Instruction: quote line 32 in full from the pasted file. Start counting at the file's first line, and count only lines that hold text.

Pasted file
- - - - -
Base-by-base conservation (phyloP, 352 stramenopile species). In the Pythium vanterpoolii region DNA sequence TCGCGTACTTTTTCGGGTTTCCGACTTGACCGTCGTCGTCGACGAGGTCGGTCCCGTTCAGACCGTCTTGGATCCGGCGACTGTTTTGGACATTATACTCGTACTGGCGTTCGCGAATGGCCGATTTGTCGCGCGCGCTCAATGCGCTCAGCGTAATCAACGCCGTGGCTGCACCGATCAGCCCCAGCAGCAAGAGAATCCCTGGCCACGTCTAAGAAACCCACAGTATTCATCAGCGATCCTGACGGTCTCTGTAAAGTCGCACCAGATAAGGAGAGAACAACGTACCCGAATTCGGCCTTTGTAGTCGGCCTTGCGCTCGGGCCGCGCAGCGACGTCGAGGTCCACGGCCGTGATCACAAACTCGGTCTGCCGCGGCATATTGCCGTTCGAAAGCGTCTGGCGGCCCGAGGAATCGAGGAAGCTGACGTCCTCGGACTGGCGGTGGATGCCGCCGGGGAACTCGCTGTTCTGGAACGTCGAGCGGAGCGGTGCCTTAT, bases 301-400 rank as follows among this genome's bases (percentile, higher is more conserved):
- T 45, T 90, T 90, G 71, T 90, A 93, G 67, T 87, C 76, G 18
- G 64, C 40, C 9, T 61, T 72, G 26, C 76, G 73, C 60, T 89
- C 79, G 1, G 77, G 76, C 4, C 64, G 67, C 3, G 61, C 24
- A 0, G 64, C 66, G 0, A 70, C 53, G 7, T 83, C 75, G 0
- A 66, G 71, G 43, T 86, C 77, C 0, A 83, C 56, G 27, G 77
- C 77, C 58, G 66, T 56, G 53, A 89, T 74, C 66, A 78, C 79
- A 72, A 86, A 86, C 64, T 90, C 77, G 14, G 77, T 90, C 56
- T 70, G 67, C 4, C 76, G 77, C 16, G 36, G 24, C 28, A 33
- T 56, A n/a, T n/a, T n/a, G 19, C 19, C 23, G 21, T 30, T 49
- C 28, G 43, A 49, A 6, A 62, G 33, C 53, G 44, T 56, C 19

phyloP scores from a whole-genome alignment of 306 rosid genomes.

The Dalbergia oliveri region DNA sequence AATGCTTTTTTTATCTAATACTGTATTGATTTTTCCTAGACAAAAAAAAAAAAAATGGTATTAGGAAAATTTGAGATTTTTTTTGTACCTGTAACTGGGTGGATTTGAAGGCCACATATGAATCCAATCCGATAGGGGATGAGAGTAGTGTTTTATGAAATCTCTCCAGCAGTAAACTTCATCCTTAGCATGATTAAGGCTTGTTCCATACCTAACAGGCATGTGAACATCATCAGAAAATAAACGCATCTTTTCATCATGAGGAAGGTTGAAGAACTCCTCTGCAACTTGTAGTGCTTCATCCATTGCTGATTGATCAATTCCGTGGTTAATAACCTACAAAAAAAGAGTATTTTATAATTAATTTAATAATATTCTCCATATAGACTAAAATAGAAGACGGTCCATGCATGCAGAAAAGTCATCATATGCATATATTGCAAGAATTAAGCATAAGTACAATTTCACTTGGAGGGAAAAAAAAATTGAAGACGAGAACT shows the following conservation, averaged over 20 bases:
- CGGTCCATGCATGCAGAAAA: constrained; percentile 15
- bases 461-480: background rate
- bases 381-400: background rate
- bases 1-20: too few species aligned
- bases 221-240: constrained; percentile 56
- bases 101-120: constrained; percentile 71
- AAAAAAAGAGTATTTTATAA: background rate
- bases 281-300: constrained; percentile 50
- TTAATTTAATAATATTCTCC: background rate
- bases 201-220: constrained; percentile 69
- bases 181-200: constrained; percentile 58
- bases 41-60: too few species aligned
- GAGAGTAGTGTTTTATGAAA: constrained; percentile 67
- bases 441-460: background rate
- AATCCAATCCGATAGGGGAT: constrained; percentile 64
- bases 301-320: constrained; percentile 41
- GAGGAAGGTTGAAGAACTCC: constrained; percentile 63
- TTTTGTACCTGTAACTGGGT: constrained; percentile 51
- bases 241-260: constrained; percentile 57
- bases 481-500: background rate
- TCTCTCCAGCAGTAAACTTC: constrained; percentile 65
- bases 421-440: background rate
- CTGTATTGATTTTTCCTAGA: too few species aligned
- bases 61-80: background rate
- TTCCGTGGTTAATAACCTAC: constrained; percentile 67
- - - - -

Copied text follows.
- bases 241-260: constrained; percentile 57